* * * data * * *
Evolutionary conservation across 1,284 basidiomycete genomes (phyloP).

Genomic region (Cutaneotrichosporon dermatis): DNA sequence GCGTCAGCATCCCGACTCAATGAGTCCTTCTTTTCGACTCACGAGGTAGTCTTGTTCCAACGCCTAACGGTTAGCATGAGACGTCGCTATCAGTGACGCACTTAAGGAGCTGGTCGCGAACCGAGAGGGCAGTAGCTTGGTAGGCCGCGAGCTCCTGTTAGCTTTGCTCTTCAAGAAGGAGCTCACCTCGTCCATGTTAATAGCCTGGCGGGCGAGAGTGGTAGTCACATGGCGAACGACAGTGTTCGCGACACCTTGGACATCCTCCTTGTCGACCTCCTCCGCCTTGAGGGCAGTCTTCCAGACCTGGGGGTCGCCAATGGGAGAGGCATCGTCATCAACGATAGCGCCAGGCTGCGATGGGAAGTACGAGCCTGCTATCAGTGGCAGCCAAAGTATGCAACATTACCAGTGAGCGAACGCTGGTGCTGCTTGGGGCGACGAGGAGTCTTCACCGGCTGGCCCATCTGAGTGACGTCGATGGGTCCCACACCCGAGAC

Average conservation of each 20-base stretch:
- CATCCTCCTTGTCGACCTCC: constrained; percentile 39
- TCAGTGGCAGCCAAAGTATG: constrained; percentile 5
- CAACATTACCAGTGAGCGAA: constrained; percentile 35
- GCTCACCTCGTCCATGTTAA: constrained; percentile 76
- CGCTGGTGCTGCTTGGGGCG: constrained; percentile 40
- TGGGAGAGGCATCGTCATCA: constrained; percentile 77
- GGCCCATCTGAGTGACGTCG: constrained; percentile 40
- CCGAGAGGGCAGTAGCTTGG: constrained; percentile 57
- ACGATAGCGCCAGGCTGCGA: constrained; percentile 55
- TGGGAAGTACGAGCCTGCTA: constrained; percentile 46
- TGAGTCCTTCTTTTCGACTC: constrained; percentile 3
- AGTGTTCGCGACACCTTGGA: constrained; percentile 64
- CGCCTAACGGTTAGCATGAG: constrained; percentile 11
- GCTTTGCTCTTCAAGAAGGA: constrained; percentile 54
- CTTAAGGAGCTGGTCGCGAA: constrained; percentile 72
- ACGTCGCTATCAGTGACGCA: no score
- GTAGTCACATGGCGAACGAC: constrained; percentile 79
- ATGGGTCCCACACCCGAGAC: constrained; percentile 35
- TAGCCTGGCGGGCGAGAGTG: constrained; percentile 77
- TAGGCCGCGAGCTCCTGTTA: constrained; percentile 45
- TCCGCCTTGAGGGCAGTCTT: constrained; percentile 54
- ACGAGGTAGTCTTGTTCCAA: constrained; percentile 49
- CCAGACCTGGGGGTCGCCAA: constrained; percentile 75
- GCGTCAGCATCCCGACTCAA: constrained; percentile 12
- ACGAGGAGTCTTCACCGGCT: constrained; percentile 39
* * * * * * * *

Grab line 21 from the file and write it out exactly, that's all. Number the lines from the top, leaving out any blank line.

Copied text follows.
- ATGGGTCCCACACCCGAGAC: constrained; percentile 35